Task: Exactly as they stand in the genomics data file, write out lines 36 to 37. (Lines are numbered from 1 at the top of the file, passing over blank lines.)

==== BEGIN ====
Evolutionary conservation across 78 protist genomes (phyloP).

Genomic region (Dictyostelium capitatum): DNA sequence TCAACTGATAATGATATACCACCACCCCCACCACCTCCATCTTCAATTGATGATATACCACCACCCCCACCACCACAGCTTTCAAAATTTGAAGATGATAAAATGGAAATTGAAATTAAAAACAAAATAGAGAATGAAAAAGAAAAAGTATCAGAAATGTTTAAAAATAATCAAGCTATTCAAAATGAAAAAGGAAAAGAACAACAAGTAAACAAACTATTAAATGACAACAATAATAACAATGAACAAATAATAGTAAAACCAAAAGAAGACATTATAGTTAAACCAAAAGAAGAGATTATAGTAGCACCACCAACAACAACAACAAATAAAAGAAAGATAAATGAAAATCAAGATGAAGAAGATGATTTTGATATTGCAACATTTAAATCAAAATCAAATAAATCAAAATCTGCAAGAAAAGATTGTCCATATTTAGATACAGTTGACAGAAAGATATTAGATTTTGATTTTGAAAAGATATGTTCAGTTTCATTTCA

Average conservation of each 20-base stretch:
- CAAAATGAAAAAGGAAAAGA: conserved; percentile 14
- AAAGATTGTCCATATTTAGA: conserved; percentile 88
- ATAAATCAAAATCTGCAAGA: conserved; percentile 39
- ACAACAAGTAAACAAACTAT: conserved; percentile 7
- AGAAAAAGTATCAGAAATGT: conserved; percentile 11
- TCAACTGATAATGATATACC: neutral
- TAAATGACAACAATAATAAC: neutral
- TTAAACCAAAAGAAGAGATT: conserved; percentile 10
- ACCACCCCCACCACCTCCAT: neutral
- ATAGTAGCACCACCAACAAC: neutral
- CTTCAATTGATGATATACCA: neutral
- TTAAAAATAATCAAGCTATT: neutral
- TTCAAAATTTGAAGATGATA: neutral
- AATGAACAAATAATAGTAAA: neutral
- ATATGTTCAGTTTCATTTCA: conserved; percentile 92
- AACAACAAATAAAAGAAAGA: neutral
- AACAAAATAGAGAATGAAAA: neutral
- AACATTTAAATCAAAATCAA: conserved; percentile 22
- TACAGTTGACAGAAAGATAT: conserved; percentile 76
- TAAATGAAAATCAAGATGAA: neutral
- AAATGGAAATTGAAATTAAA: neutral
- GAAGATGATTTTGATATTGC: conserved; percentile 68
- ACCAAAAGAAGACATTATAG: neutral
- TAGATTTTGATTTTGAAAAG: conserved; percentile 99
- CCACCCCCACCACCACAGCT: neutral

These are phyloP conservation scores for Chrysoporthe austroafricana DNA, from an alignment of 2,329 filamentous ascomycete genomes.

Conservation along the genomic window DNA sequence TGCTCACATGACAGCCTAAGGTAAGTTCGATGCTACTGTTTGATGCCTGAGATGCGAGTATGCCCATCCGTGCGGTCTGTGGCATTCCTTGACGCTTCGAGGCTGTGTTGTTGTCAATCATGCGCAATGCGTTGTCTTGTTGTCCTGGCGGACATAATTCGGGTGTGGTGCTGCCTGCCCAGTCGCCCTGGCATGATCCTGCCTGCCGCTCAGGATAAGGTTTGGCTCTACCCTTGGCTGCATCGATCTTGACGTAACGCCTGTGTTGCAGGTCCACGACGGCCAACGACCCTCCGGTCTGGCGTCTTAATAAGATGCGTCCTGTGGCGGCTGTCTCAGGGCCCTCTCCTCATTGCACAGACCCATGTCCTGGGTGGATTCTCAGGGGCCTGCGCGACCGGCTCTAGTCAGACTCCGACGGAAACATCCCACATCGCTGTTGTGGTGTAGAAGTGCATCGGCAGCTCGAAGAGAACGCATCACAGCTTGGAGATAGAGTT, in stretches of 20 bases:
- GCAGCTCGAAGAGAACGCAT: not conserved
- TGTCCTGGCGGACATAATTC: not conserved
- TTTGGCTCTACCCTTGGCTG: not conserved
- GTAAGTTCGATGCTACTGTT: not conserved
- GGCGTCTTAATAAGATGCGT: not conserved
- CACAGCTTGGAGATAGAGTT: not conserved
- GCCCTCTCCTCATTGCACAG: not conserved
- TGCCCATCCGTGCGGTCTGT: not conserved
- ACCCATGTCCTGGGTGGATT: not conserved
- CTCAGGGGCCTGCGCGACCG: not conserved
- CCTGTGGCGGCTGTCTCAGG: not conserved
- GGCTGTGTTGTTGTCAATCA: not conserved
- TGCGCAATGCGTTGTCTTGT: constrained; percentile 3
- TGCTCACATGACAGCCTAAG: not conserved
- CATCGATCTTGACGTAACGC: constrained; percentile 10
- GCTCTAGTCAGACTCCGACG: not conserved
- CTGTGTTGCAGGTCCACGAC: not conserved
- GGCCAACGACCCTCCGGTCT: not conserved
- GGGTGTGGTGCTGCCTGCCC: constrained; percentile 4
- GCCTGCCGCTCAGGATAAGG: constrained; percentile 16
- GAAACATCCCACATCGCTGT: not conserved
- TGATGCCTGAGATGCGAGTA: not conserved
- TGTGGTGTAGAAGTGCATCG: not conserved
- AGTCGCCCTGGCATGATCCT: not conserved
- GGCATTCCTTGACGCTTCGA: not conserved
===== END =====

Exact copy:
- CACAGCTTGGAGATAGAGTT: not conserved
- GCCCTCTCCTCATTGCACAG: not conserved